Süleymaniye Camii - Suleymaniye Mosque

Süleymaniye Camii - Suleymaniye Mosque

Burcin Cem Arabacioglu
Description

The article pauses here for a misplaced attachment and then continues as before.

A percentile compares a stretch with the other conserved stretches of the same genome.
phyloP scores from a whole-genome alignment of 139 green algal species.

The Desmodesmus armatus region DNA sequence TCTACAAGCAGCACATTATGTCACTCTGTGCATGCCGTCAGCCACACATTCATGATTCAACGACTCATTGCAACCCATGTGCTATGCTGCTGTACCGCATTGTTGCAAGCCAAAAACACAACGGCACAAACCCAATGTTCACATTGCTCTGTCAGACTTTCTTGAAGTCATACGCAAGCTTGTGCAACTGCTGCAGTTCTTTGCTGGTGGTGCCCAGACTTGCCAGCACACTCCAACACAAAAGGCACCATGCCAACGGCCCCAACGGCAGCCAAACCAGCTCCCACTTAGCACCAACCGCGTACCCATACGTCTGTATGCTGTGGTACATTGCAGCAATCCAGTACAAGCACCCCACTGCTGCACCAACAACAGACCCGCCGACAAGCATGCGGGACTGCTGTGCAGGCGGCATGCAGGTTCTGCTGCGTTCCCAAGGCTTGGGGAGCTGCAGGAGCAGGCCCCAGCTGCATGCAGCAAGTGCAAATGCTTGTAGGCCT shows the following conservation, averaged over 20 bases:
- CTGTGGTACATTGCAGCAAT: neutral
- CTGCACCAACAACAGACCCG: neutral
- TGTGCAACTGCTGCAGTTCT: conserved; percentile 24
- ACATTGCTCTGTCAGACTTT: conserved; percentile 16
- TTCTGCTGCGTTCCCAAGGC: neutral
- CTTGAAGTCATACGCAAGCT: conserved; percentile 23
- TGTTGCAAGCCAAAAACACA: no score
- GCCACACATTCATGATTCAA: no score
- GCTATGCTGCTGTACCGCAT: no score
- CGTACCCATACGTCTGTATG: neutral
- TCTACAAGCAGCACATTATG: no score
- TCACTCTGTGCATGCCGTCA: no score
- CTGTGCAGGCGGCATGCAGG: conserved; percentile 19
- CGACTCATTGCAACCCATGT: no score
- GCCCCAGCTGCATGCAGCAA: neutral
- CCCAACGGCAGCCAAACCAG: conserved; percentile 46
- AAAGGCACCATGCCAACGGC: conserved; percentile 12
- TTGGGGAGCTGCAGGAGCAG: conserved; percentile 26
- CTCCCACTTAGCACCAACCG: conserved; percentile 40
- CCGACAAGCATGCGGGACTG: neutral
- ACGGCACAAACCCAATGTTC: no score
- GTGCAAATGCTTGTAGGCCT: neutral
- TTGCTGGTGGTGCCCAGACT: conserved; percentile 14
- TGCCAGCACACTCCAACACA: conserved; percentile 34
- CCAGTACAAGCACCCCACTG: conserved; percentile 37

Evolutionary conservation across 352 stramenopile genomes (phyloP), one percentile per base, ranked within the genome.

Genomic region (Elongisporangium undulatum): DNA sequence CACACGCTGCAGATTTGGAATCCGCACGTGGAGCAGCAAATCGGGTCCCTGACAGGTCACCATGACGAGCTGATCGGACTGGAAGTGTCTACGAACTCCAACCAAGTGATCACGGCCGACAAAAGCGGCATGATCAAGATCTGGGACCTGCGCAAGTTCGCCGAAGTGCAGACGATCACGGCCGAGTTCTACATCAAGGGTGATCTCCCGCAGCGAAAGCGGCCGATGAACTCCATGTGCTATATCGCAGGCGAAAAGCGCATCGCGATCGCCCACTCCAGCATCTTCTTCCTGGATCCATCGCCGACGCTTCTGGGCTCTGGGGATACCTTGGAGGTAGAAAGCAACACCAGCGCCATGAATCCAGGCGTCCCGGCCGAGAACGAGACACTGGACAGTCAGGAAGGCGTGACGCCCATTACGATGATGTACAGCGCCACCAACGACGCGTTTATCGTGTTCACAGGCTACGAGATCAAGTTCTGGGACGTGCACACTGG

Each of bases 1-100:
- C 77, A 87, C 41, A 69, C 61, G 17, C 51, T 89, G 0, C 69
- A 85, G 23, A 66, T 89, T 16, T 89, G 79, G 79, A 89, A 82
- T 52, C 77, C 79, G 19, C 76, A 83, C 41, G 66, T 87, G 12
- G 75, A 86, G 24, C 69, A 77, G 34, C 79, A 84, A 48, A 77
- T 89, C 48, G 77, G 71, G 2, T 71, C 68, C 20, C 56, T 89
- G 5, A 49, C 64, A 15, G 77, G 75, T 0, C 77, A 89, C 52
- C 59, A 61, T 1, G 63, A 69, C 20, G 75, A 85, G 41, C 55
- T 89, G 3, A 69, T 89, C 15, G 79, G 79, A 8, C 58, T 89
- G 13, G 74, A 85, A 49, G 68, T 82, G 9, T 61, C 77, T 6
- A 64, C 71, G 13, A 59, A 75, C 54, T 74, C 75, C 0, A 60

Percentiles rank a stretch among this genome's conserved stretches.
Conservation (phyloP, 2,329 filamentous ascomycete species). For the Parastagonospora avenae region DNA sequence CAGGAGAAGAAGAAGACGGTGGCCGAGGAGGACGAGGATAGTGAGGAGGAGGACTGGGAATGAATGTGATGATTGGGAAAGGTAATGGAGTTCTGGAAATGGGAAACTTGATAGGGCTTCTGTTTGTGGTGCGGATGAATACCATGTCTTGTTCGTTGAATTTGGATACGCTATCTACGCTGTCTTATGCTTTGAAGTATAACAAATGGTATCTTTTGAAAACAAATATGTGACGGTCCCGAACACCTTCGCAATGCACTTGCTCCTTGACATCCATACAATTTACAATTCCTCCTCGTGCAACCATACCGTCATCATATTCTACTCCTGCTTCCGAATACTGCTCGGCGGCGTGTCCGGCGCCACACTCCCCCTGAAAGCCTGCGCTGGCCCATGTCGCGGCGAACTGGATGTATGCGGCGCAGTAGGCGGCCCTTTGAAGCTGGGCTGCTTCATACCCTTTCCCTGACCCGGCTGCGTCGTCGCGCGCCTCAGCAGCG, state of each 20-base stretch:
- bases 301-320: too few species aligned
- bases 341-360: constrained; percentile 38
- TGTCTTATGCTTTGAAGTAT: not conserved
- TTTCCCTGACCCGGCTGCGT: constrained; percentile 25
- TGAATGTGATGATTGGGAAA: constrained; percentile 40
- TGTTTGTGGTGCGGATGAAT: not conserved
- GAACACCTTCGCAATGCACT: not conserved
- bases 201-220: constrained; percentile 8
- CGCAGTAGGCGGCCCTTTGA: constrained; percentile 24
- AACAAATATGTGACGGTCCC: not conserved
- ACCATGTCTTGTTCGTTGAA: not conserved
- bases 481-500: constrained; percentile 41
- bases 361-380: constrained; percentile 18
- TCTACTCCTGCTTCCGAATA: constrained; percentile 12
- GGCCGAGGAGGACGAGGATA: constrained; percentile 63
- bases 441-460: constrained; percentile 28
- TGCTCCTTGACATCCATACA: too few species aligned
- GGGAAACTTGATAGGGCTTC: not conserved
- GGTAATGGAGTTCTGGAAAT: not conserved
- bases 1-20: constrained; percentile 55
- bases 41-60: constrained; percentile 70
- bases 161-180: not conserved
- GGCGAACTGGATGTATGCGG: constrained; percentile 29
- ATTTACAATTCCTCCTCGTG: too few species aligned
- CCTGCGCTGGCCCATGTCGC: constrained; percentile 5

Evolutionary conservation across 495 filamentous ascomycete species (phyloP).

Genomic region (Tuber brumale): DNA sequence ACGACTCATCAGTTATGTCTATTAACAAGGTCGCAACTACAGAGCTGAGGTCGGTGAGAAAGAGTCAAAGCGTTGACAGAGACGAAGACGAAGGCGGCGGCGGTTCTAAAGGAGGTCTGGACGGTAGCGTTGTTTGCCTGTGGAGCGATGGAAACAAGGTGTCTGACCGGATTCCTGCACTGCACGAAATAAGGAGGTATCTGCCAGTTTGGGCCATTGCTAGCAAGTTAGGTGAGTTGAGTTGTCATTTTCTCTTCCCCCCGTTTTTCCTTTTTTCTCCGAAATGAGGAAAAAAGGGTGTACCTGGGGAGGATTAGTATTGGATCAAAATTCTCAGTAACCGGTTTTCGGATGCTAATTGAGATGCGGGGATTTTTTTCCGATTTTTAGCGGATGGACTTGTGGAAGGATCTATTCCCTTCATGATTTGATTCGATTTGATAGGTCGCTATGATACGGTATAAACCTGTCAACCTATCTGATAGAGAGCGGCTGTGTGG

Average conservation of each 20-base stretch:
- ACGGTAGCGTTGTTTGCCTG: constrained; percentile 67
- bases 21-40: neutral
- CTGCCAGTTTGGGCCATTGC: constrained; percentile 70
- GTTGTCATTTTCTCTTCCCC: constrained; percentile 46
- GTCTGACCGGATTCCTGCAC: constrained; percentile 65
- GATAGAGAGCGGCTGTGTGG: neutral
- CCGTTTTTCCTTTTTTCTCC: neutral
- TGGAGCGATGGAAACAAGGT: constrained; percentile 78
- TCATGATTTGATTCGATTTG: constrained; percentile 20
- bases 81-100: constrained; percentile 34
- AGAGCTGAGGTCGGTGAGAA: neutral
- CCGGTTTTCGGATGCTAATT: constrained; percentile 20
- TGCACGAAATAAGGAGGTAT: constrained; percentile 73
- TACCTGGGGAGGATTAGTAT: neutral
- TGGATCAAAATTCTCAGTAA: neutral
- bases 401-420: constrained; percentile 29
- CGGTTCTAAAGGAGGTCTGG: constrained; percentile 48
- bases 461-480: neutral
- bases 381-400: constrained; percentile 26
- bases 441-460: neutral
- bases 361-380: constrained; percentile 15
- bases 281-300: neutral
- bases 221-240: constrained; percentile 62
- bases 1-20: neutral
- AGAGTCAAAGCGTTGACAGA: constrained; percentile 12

The Suleymaniye Mosque (Turkish: Süleymaniye Camii) is an Ottoman imperial mosque located on the second Hill of Istanbul, Turkey. It is the second largest mosque in the city, and one of the best-known sights of Istanbul. The Suleymaniye Mosque was built on the order of Sultan Suleiman I (Suleiman the Magnificent) and was constructed by the great Ottoman architect Mimar Sinan. The construction work began in 1550 and the mosque was finished in 1557. Sinan considered the design to be an architectural counterpoint to the Byzantine Hagia Sophia. The Hagia Sophia, converted into a mosque under Mehmed II, served as a model to many Ottoman mosques in Istanbul. However, Sinan's Suleymaniye is a more symmetrical, rationalized and light-filled interpretation of earlier Ottoman precedents, as well as the Hagia Sophia. It is possible that dialogue between Italy and Istanbul contributed to Sinan's enthusiasm for symmetrical and rational forms, as promoted by writers like Alberti. The design of the Suleymaniye also plays on Suleyman's self-conscious representation of himself as a 'second Solomon.' It references the Dome of the Rock, which was built on the site of the Temple of Solomon, as well as Justinian's boast upon the completion of the Hagia Sophia: "Solomon, I have surpassed thee!" The Suleymaniye, similar in magnificence to the preceding structures, asserts Suleyman's historical importance. The structure is nevertheless smaller in size than its older archetype, the Hagia Sophia. #Cami #Camii #İstanbul #Mimar_Sinan #Mosque #Osmanlı #Ottoman #Sinan #Suleymaniye #Süleymaniye #Turkey #Türkiye
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